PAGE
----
Tuesday, February 03, 2009

Speaking of Orlando Cabrera

I found this interesting nugget on mlbtraderumors:

Waiting until after the June draft could make sense for Cabrera - he'd wipe out the draft pick problem, probably still get $2MM, and won't get Type A status again.

It's an interesting thought. Cabrera could wait until June and lose two months of stats in an attempt to lose Type A Status, but would it work? Before digging in, let's take a look at the shortstop rankings from last season:

Michael Young (A)
88.000
Orlando Cabrera (A)
86.000
Derek Jeter (A)
84.000
Jhonny Peralta (A)
82.286
Edgar Renteria (A)
79.429
Carlos Guillen (B)
68.000


To check, I will remove Cabrera's 2008 numbers from Opening Day through June 15 to see how his ranking looks.

Michael Young (A)

88.571
Derek Jeter (A)

85.714
Jhonny Peralta (A)

83.429
Edgar Renteria (A)

81.143
Orlando Cabrera (A)

75.429
Carlos Guillen (B)

68.000

Wow. The two months would not have done the trick for Cabrera, as he still would have been a Type A free agent.

What if Cabrera, with his actual stats, had been in the National League?

Jimmy Rollins (A)
85.185
Troy Tulowitzki (A)
81.481
Hanley Ramirez (A)
79.894
Jose Reyes (A)
78.307
Orlando Cabrera (A)
78.307
Miguel Tejada (A)
75.132
J.J. Hardy (B)
67.725

He would have had a much weaker hold on a Type A spot, but would have retained it. What about with his numbers through June 15 removed?

Jimmy Rollins (A)
85.185
Troy Tulowitzki (A)
82.011
Hanley Ramirez (A)
80.952
Jose Reyes (A)
79.365
Miguel Tejada (A)
76.190
J.J. Hardy (B)
68.783
Orlando Cabrera (B)
68.254

He becomes a Type B. There is no doubt that there is a disparity between the shortstops in the American League and National League. It is also likely that this will grow. With Rollins, Tulowitzki, Ramirez, and Reyes in their prime and other young starters like Stephen Drew, J.J. Hardy, and Yunel Escobar coming on, the National League figures to have stronger shortstops for the foreseeable future. Also, with almost all of the projected starters for 2009 putting up solid and full 2008 seasons, a player like Cabrera would have a very hard time rising to the Type A's.

In addition, the American League 2009 crop of shortstops could be even weaker than 2008 as far as the Elias rankings go. In Boston, Anaheim, Seattle, Minnesota, Detroit, Texas, Toronto, and Baltimore, there are competitions for jobs or non contributors from 2008 slated to play in 2009. What does this mean to these rankings? Quite simply, no shortstops will be racking up counting stats. In addition, Carlos Guillen is off the position for good, while Michael Young is confirmed to be leaving the position and Johnny Peralta could be right behind him. While Young and Peralta will still be in next year's rankings, they would be missing out on total chances at shortstop, killing their Elias Ranking like what happened to Carlos Guillen in 2008. Finally, the core group of American League shortstops, Jeter and Young, are in a state of decline and could see their numbers continue to drop in 2009. In short, it would not be unlikely to see a very average to below average player who plays almost every game in 2008-2009 rise to Type A status among American League shortstops. This means somebody like Jason Bartlett or Yuniesky Betancourt could be Type A, and Orlando Cabrera would almost assuredly be as well even after signing late.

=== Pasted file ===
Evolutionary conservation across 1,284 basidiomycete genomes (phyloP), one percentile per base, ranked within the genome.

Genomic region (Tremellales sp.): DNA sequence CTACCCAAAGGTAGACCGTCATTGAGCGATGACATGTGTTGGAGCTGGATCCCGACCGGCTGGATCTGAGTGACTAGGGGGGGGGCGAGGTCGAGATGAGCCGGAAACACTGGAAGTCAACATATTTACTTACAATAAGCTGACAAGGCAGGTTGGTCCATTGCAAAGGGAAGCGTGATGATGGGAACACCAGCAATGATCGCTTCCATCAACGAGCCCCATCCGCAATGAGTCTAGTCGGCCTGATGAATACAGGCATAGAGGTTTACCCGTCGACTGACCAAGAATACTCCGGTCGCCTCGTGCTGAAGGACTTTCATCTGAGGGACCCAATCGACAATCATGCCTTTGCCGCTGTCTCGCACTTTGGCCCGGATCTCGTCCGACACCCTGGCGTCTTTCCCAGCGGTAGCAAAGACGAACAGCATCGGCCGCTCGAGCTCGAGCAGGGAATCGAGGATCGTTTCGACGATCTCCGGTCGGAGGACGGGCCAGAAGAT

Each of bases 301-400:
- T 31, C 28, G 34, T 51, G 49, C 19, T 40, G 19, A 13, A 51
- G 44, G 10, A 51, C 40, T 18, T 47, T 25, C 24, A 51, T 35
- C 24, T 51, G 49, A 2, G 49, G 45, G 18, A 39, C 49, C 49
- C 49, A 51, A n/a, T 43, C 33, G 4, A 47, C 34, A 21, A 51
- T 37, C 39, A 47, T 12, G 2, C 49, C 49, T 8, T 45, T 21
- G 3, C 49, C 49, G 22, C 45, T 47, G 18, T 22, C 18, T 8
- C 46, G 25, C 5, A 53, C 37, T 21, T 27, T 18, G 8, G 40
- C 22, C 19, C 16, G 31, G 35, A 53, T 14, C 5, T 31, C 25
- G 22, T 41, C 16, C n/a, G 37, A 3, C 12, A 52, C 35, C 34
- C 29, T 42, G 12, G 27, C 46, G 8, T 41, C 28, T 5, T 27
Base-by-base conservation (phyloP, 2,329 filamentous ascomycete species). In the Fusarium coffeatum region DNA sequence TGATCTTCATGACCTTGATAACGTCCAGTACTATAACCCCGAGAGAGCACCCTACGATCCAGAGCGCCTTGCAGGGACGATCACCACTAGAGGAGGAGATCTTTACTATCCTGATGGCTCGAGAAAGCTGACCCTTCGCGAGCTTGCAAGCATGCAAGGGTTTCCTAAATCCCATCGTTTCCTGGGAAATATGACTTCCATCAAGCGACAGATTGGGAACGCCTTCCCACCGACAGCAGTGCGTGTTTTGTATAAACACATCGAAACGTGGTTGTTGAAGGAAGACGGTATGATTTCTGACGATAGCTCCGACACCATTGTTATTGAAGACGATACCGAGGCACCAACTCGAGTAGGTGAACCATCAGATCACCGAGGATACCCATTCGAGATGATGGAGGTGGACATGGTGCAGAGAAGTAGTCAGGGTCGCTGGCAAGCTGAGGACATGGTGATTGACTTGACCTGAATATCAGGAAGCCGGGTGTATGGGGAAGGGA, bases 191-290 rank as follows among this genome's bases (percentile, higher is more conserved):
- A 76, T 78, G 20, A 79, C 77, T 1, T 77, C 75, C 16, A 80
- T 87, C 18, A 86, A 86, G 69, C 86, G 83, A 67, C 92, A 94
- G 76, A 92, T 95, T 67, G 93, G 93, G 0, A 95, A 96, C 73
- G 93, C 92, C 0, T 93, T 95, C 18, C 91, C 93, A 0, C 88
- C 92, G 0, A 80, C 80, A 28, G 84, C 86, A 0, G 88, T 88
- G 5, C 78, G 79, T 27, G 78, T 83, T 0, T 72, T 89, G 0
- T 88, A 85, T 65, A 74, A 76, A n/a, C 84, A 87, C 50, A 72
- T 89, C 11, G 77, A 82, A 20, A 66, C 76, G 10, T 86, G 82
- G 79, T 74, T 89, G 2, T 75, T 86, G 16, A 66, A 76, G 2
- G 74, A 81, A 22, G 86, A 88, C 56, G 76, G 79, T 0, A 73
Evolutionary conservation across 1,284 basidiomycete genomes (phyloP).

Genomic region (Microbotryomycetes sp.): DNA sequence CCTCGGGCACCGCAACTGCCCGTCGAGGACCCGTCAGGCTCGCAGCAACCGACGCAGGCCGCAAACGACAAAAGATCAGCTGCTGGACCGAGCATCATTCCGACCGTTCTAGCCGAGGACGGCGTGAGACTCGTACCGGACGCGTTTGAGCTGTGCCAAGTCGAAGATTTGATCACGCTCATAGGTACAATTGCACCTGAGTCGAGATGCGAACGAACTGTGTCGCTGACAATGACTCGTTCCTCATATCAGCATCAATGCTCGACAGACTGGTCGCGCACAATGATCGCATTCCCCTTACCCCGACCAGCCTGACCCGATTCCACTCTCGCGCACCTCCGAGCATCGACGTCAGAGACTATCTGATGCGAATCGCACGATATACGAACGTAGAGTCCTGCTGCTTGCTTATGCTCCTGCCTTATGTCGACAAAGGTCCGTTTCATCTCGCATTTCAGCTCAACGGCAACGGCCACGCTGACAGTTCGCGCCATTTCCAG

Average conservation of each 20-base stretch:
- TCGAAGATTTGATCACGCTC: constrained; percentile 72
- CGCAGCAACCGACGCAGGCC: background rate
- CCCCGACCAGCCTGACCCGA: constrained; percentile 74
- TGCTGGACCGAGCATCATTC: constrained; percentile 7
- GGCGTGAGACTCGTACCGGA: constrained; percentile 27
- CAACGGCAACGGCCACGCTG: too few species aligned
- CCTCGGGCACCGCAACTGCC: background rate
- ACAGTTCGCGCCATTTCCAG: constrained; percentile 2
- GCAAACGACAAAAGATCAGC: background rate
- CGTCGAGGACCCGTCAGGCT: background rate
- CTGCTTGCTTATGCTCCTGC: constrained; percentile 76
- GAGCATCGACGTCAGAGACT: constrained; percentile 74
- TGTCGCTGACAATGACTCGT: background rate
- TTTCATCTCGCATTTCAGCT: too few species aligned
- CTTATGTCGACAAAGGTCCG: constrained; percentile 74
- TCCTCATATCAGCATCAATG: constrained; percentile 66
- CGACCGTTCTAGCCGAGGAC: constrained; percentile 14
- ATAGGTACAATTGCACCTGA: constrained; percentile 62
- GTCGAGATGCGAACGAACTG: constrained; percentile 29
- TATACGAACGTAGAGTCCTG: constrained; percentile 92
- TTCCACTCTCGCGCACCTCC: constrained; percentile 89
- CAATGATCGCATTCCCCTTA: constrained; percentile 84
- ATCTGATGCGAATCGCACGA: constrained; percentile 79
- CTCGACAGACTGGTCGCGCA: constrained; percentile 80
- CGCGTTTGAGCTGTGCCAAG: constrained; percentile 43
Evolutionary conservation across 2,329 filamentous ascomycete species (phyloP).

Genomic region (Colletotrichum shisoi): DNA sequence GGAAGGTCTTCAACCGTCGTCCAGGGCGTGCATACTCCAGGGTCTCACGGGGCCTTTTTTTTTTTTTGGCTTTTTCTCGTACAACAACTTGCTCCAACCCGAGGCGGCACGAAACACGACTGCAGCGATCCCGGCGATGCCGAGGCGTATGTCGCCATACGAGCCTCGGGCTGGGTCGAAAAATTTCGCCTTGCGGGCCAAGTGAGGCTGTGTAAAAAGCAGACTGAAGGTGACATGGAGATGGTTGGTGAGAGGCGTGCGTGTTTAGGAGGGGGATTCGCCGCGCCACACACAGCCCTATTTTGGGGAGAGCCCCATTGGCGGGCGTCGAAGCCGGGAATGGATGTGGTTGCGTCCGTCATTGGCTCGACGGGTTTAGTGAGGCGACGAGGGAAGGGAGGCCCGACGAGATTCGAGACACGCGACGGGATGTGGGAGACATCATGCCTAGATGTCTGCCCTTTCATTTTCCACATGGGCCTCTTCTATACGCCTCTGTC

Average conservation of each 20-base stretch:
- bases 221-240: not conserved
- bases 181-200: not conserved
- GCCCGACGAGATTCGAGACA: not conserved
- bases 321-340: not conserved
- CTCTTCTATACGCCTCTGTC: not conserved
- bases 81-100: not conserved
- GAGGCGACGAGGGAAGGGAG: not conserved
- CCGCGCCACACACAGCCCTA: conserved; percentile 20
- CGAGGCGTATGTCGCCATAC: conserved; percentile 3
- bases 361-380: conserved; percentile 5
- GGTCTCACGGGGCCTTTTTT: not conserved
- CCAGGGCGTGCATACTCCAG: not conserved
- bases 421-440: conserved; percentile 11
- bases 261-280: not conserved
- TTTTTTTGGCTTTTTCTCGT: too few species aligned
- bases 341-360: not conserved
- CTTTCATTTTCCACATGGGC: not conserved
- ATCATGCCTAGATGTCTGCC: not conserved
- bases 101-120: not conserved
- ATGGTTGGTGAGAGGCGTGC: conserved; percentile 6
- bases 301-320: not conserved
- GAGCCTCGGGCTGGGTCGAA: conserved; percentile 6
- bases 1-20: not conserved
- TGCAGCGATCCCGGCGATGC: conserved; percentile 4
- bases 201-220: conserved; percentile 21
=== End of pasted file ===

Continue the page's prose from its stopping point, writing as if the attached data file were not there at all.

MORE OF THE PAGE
So, my advice for Orlando Cabrera: If you want to avoid Type A status next offseason, sign with a National League team. Obviously, this is easier said than done, given that there aren't any openings in the senior circuit.

1 comment:

Patrick said...

It has become increasingly clear that something has to be done to address the problems created by Type A designation for certain free agents.
There are essentially two problems. 1. Some players such as Orlando Hudson, Orlando Cabrera, and Juan Cruz, who are saddled with the albatross of Type A designation, meaning that any team signing them has to give up a first or second round pick, (this is also a problem for a club wanting to sign such a player) and 2. a team like the Yankees that hoards Type A free agents, actually gains an advantage and pays lower compensation for signing multiple Type A free agents. The team receiving compensation also receives a lower pick if they are unfortunate enough to have the hoarding team sign their player.

I would suggest the following solution. I suggest that MLB schedule two compensation rounds, Round A between the first and second rounds, and Round B between the second and third rounds of each draft. Teams that lose a Type A free agent would receive a pick in Round A. Teams that lose a Type B free agent would receive a pick in Round B.

Granted, this is less compensation than under the existing scheme, where a team losing a Type A free agent receives a sandwich (Round A) pick AND a first or second round pick from the signing team. In addition, a club that signs a player would not PAY any compensation. Theoretically, the system is not designed to PUNISH teams for signing free agents, but it does have that impact, and players are affected.
This scheme would benefit players and hurt teams losing free agents, so there would likely be some sort of offset required to get it done. Maybe clubs would require an A and B pick as compensation for a Type A player. Maybe players have to give up the "super two" arbitration status in exchange for helping this small group of free agents.
If MLB wants to limit the number of Type A free agents that a team can sign, just do it. No more than three in a year. Done.